In both cases, I later wondered if Mother was trying to reclaim Elaine by dressing us in these effeminate costumes. If so, even understanding her motive could not offset the embarrassment we felt at having to wear these ethnic red flags that looked girlish to boot. None of the other Greek boys in town had to wear such outfits. My good friends throughout my childhood, Gus Poulos and John Mitchell—John's family name was condensed from Mitchellopoulos—at least understood my discomfort, but the non-Greek majority gave my brother and me looks and snickers every time we had to go out wearing them.
Even my name seemed to conspire against me. Mother called me Petie, an innocent diminutive but one that caused confusion. I learned this my first day in junior high school, when the teacher started calling the roll and then stopped to ask, "Petie Peterson. Is that a boy or a girl?" Laughter ran around the room, and after that I insisted that my mother make sure the school system knew my name was Pete. But to her, I would always be Petie. Indeed, after Elaine's death she had hovered protectively over our every activity, forbidding John and me from playing contact sports. When we went into the water at Kearney's one public swimming pool, she insisted on being near us at the pool's edge. Once on the Fourth of July, she read the riot act to my Uncle Bill, my father's brother, after the fuse of a cherry bomb he lit spurted off and hit me in the eye. She even forbade us to climb the cherry tree in the backyard, though its limbs were not more than six feet off the ground. I was labeled a sissy by the other boys in those circumstances, and, I suppose, I was. (John escaped that dubious designation, in part because he was more into sports and also because he was a little devil with an infectiously naughty and, at times, disingenuous personality who charmed everyone he met and, in particular, my mother.)
Even innocent family customs seemed to conspire against my desire to fit in. We received regular packages of herbal teas from Mother's family in Greece. This tea, called tsai, was stored in a trunk in the cool basement to keep it fresh. There were two varieties: one my mother enticed me to drink in the mornings by calling it "brain food" and saying it would make me very smart; the other—chamomile—she drank in the evenings because it helped her go to sleep. One day in school our teacher asked what we drank with breakfast. Most of my classmates said they had milk or Ovaltine with their morning meal, but when my turn came I answered, "Tsai."
"What is tsai?" she asked.
Not knowing to call it tea, I explained that it was tsai, and that I drank it with meli—honey. I said, "It's good and it's sweet and it makes me smart. I drink it every morning so I can be smart all day."
"Does your mother drink it also?"
"No, she drinks the other kind of tsai, the kind that puts you to sleep at night."
"And where does your mother get this tsai?" the teacher continued.
"Out of the suitcase. There's a suitcase downstairs in the dark room and she goes down there and puts the tsai in a jar and keeps it in the cupboard. And then she makes it for me in the morning, and she drinks hers at night so she can go to sleep."
These mysterious doings apparently set off warning bells of stimulants and opiates and strange foreign customs, because before I knew it the teacher asked, "Why don't you have your mother visit and explain it to me, and then we can explain it to the rest of the class." It was another example of our differentness, and I felt embarrassed to be singled out.
Nor did I ever have my own birthday party, though I was permitted to go to a few parties of others. Greek tradition dictated that we celebrate my Name Day—June 29, the day in the church calendar dedicated to Saint Peter—rather than the anniversary of my birth. But Name Days were for adults, not for kids. It was another case of being different and not the American kid I wanted to be.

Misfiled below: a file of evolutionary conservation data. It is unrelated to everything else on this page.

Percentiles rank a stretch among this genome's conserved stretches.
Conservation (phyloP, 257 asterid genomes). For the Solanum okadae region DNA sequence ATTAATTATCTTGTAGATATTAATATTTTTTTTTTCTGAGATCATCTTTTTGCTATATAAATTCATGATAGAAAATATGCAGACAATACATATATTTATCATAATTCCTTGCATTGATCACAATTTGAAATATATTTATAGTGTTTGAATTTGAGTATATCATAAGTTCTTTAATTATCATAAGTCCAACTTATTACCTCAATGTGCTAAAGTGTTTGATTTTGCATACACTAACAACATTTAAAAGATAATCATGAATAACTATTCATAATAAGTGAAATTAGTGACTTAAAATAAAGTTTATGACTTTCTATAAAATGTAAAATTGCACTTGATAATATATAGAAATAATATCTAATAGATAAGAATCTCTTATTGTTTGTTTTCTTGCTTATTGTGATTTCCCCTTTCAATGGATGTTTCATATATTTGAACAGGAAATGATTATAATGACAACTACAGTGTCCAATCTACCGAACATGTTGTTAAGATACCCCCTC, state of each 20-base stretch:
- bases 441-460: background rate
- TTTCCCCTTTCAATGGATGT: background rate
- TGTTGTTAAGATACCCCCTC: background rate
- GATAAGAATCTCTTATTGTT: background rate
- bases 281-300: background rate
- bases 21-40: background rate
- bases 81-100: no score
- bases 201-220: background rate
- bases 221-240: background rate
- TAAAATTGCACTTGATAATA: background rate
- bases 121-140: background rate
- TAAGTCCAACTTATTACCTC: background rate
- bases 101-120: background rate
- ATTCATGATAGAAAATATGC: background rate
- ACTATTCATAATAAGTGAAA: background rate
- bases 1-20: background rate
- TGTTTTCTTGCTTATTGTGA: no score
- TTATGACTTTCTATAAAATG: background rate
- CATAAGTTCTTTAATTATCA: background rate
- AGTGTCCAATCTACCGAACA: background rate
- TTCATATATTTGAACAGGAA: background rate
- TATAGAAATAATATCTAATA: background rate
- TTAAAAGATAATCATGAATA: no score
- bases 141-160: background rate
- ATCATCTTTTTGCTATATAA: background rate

By the time I reached junior high school, Mother was no longer trying to make me look like a Greek folk dancer. But the Old Country still cast a long and sometimes—I felt—stultifying shadow. Junior high meant it was time to attend Greek School. The classes were held in one of our classrooms at Kearney Junior High after regular school hours. The teachers were Greek Orthodox priests who journeyed the forty or so miles from Grand Island, the closest town with an Orthodox church, to ruin the after-school lives of boys who would much rather have been playing football or basketball or shooting marbles. Their job was to teach us how to speak and write the mother tongue. The process began with subtle indoctrination: The first thing the priest/teacher of the day would do was to set up a small flag with a blue and white Greek flag upon the desk. They wore long beards and black robes, and they taught with unsmiling, rigid discipline. While we struggled to grasp the strange shapes of the twenty-four-letter Greek alphabet and connect them to words and words to comprehension, our non-Greek classmates passing in the hall would cast glances at us in the classroom with eyes that said, "How strange!"
Here again, I was driven to excel. I mastered Greek to the extent that I could write letters to our Greek relatives in their home villages and read the ones that we received. I also recited long Greek poems to my mother at home, at church, and at Name Day parties.
But as time went on, I tried harder and harder to escape. My parents' Greek habits and culture seemed like a vortex dragging me down while I wanted to break free and become more American. When I could I much preferred attending Kearney's Episcopal church, where I served as an acolyte, rather than going on the long drive in summer heat and winter snows to Grand Island for the interminable Greek Orthodox services. These could go on for three excruciating hours in rapid-fire Greek. It was trying during Lent, when the first day's bite of food, near the end of the service, was the communion bread, one small piece representing the body of Christ (oh, how I prayed for the second coming!).